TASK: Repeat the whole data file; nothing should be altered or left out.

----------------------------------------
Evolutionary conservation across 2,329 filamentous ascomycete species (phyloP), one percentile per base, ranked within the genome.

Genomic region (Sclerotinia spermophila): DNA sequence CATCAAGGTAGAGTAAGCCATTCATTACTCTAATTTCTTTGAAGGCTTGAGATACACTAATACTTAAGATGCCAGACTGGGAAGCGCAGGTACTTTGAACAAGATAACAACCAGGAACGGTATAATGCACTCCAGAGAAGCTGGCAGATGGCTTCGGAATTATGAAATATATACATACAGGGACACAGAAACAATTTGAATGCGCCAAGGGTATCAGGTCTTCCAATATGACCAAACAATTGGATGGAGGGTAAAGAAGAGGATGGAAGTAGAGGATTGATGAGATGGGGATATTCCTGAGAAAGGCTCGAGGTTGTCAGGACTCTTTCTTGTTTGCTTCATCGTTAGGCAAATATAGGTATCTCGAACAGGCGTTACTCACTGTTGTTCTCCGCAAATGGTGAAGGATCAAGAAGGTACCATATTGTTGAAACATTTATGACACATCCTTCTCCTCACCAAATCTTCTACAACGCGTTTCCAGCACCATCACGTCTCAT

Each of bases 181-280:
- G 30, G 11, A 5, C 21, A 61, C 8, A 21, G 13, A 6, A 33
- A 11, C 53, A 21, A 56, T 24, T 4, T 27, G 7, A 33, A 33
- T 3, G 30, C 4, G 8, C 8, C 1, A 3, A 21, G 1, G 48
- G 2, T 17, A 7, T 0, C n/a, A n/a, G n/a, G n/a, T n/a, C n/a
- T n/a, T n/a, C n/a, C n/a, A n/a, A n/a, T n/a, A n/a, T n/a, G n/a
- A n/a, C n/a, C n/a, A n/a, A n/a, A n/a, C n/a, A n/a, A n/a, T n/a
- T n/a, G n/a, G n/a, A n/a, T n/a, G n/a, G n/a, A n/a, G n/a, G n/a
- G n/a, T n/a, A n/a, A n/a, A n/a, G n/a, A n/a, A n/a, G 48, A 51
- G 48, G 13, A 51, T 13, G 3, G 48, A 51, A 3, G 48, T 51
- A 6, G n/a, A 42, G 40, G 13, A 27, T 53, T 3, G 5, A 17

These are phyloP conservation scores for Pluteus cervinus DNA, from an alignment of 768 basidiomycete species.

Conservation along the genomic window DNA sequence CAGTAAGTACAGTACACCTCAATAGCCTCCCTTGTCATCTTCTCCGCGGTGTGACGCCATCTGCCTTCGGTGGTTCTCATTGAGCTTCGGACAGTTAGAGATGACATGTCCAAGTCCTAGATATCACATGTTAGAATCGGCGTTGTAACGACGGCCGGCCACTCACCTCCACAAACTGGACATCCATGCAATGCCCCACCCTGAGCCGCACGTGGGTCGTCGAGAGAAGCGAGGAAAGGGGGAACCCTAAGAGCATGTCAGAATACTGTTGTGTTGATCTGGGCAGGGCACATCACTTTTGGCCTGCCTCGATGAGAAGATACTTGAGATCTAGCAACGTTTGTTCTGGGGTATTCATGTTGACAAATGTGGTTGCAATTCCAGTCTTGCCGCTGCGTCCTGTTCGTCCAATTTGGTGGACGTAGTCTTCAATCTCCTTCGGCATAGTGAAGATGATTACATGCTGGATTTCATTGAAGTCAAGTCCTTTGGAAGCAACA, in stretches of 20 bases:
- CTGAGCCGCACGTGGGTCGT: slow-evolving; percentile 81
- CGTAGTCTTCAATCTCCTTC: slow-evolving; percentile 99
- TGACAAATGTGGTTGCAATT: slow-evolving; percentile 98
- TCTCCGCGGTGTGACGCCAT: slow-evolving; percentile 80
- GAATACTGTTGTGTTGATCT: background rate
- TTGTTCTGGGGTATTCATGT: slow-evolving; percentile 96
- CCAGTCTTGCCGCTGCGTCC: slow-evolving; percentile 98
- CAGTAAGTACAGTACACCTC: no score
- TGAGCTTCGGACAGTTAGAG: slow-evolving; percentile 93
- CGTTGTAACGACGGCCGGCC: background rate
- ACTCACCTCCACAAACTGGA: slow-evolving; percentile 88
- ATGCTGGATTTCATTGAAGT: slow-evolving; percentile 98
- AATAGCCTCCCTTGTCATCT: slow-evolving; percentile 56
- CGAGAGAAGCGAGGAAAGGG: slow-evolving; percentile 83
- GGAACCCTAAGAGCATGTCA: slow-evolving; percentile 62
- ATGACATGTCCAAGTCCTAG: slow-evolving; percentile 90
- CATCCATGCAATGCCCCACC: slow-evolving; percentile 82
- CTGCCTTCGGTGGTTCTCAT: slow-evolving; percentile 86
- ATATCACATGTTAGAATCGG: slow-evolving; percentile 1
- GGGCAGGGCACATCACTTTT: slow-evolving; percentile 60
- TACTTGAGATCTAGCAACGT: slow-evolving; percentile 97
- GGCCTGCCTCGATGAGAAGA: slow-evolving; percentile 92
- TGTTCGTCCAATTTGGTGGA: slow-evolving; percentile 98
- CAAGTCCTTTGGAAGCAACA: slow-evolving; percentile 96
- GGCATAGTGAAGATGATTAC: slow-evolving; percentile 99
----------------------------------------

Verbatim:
Evolutionary conservation across 2,329 filamentous ascomycete species (phyloP), one percentile per base, ranked within the genome.

Genomic region (Sclerotinia spermophila): DNA sequence CATCAAGGTAGAGTAAGCCATTCATTACTCTAATTTCTTTGAAGGCTTGAGATACACTAATACTTAAGATGCCAGACTGGGAAGCGCAGGTACTTTGAACAAGATAACAACCAGGAACGGTATAATGCACTCCAGAGAAGCTGGCAGATGGCTTCGGAATTATGAAATATATACATACAGGGACACAGAAACAATTTGAATGCGCCAAGGGTATCAGGTCTTCCAATATGACCAAACAATTGGATGGAGGGTAAAGAAGAGGATGGAAGTAGAGGATTGATGAGATGGGGATATTCCTGAGAAAGGCTCGAGGTTGTCAGGACTCTTTCTTGTTTGCTTCATCGTTAGGCAAATATAGGTATCTCGAACAGGCGTTACTCACTGTTGTTCTCCGCAAATGGTGAAGGATCAAGAAGGTACCATATTGTTGAAACATTTATGACACATCCTTCTCCTCACCAAATCTTCTACAACGCGTTTCCAGCACCATCACGTCTCAT

Each of bases 181-280:
- G 30, G 11, A 5, C 21, A 61, C 8, A 21, G 13, A 6, A 33
- A 11, C 53, A 21, A 56, T 24, T 4, T 27, G 7, A 33, A 33
- T 3, G 30, C 4, G 8, C 8, C 1, A 3, A 21, G 1, G 48
- G 2, T 17, A 7, T 0, C n/a, A n/a, G n/a, G n/a, T n/a, C n/a
- T n/a, T n/a, C n/a, C n/a, A n/a, A n/a, T n/a, A n/a, T n/a, G n/a
- A n/a, C n/a, C n/a, A n/a, A n/a, A n/a, C n/a, A n/a, A n/a, T n/a
- T n/a, G n/a, G n/a, A n/a, T n/a, G n/a, G n/a, A n/a, G n/a, G n/a
- G n/a, T n/a, A n/a, A n/a, A n/a, G n/a, A n/a, A n/a, G 48, A 51
- G 48, G 13, A 51, T 13, G 3, G 48, A 51, A 3, G 48, T 51
- A 6, G n/a, A 42, G 40, G 13, A 27, T 53, T 3, G 5, A 17

These are phyloP conservation scores for Pluteus cervinus DNA, from an alignment of 768 basidiomycete species.

Conservation along the genomic window DNA sequence CAGTAAGTACAGTACACCTCAATAGCCTCCCTTGTCATCTTCTCCGCGGTGTGACGCCATCTGCCTTCGGTGGTTCTCATTGAGCTTCGGACAGTTAGAGATGACATGTCCAAGTCCTAGATATCACATGTTAGAATCGGCGTTGTAACGACGGCCGGCCACTCACCTCCACAAACTGGACATCCATGCAATGCCCCACCCTGAGCCGCACGTGGGTCGTCGAGAGAAGCGAGGAAAGGGGGAACCCTAAGAGCATGTCAGAATACTGTTGTGTTGATCTGGGCAGGGCACATCACTTTTGGCCTGCCTCGATGAGAAGATACTTGAGATCTAGCAACGTTTGTTCTGGGGTATTCATGTTGACAAATGTGGTTGCAATTCCAGTCTTGCCGCTGCGTCCTGTTCGTCCAATTTGGTGGACGTAGTCTTCAATCTCCTTCGGCATAGTGAAGATGATTACATGCTGGATTTCATTGAAGTCAAGTCCTTTGGAAGCAACA, in stretches of 20 bases:
- CTGAGCCGCACGTGGGTCGT: slow-evolving; percentile 81
- CGTAGTCTTCAATCTCCTTC: slow-evolving; percentile 99
- TGACAAATGTGGTTGCAATT: slow-evolving; percentile 98
- TCTCCGCGGTGTGACGCCAT: slow-evolving; percentile 80
- GAATACTGTTGTGTTGATCT: background rate
- TTGTTCTGGGGTATTCATGT: slow-evolving; percentile 96
- CCAGTCTTGCCGCTGCGTCC: slow-evolving; percentile 98
- CAGTAAGTACAGTACACCTC: no score
- TGAGCTTCGGACAGTTAGAG: slow-evolving; percentile 93
- CGTTGTAACGACGGCCGGCC: background rate
- ACTCACCTCCACAAACTGGA: slow-evolving; percentile 88
- ATGCTGGATTTCATTGAAGT: slow-evolving; percentile 98
- AATAGCCTCCCTTGTCATCT: slow-evolving; percentile 56
- CGAGAGAAGCGAGGAAAGGG: slow-evolving; percentile 83
- GGAACCCTAAGAGCATGTCA: slow-evolving; percentile 62
- ATGACATGTCCAAGTCCTAG: slow-evolving; percentile 90
- CATCCATGCAATGCCCCACC: slow-evolving; percentile 82
- CTGCCTTCGGTGGTTCTCAT: slow-evolving; percentile 86
- ATATCACATGTTAGAATCGG: slow-evolving; percentile 1
- GGGCAGGGCACATCACTTTT: slow-evolving; percentile 60
- TACTTGAGATCTAGCAACGT: slow-evolving; percentile 97
- GGCCTGCCTCGATGAGAAGA: slow-evolving; percentile 92
- TGTTCGTCCAATTTGGTGGA: slow-evolving; percentile 98
- CAAGTCCTTTGGAAGCAACA: slow-evolving; percentile 96
- GGCATAGTGAAGATGATTAC: slow-evolving; percentile 99